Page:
If a genome contains G bases, there are M=G
ways that its sequence can be aligned or G
potential binding sites.
If these are all equally likely,
then Pi = 1/G and formula (1) reduces to:
If the genome contains
we assume that the probabilities of binding to each
site are equal
and that the probability of significant binding to other sequences is
This allows formula (1) to be reduced to:
The decrease in positional uncertainty during binding or
alignment is the difference:
Rfrequency is the amount of information needed to pick sites out of G possible sites. As the number of sites in the genome increases, the information needed to find a site decreases. As long as the simplifying assumption for equation (8) holds and is restricted to the number of known sites (that is, is not an estimate), equation (9) gives an upper bound on Rfrequency since some sites may exist that are not now known. A second property of this formula is that Rfrequency is insensitive to small changes in G or . The frequency of sites must change by a factor of two to alter Rfrequency by only one bit. The largest possible value of Rfrequency occurs for a single site in the genome: . (For E. coli, Rfrequency = 22.9 bits in this case.) On the other hand, if all positions in the genome were sites, one would not need any information to find them, and Rfrequency would be zero.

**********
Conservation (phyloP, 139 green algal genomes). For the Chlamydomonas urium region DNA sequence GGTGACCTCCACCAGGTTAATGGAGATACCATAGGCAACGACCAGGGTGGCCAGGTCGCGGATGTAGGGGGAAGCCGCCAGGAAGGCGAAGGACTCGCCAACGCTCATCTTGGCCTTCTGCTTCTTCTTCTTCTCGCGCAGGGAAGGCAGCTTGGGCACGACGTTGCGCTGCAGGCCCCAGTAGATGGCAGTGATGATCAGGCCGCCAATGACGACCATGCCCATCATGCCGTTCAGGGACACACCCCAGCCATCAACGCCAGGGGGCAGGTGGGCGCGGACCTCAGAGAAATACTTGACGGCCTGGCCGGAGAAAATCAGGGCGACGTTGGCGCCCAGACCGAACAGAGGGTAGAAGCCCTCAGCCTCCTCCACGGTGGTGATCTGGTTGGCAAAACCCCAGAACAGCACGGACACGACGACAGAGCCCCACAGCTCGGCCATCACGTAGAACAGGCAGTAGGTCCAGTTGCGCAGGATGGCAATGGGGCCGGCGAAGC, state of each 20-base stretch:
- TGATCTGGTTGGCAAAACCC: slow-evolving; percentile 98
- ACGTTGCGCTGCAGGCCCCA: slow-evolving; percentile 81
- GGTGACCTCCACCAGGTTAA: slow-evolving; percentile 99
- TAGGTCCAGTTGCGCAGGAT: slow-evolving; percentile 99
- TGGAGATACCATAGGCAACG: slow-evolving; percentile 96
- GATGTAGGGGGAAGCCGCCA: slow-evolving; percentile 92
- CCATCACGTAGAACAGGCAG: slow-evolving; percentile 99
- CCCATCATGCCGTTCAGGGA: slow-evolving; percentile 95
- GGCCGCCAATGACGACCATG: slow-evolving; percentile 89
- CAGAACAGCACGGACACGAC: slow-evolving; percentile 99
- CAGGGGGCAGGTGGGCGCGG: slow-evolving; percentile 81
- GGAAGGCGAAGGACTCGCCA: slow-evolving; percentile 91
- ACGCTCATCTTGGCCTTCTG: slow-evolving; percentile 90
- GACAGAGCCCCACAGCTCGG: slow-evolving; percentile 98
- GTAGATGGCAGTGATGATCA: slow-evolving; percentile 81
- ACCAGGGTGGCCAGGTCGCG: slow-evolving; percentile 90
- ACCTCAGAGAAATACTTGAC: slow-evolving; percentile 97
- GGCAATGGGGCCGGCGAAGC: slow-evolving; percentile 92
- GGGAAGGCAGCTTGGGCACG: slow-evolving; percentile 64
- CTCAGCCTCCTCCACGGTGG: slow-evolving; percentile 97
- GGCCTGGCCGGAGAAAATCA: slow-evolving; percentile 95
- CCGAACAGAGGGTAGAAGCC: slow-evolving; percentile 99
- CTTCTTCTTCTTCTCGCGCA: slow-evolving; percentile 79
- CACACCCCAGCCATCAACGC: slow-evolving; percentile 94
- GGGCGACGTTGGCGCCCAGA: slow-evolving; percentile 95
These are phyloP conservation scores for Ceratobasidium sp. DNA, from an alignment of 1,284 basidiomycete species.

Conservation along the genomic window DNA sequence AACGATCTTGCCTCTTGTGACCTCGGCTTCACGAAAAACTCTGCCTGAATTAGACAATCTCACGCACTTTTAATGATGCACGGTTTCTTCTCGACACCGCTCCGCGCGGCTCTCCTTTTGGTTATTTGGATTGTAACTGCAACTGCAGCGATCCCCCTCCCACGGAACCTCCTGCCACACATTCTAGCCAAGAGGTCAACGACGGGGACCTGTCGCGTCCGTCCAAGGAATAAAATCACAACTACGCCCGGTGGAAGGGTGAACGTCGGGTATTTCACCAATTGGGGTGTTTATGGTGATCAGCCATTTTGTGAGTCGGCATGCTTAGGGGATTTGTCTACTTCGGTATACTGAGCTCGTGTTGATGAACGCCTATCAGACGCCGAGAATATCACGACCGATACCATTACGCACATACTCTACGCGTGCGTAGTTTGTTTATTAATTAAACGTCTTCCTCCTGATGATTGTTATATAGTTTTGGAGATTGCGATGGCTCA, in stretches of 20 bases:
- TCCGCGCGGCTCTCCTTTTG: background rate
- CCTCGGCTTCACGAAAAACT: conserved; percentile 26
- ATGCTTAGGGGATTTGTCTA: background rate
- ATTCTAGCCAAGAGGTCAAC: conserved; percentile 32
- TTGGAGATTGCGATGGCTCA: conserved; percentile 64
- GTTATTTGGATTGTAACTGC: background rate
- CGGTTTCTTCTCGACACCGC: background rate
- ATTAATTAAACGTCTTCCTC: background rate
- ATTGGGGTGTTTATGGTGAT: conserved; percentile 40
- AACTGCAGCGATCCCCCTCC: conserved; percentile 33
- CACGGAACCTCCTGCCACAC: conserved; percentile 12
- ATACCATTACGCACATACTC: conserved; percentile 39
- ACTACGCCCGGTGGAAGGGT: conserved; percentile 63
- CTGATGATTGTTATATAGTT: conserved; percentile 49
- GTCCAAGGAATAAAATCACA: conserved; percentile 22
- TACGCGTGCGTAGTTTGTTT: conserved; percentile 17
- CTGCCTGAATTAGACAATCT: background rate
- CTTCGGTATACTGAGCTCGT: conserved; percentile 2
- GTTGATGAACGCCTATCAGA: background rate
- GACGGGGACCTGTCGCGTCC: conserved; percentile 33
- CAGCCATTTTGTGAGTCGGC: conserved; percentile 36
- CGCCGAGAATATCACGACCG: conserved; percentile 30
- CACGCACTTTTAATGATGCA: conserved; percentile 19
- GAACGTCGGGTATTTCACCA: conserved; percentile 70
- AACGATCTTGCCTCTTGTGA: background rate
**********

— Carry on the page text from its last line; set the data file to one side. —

The number of potential binding sites (G) is twice the number of base pairs in a DNA genome because there are two orientations for a recognizer to bind at each base pair. A symmetrical recognizer on DNA has two ways to bind each base pair, and both ways are used at a binding site. Here, is twice the number of conventional binding sites. An asymmetric recognizer on DNA will use only one orientation at any particular base pair. In this case, is equal to the number of binding sites. On RNA there is only one possible orientation. Thus G and reflect not only the genome size and number of binding sites but also the symmetries of the recognizer and nucleic acid.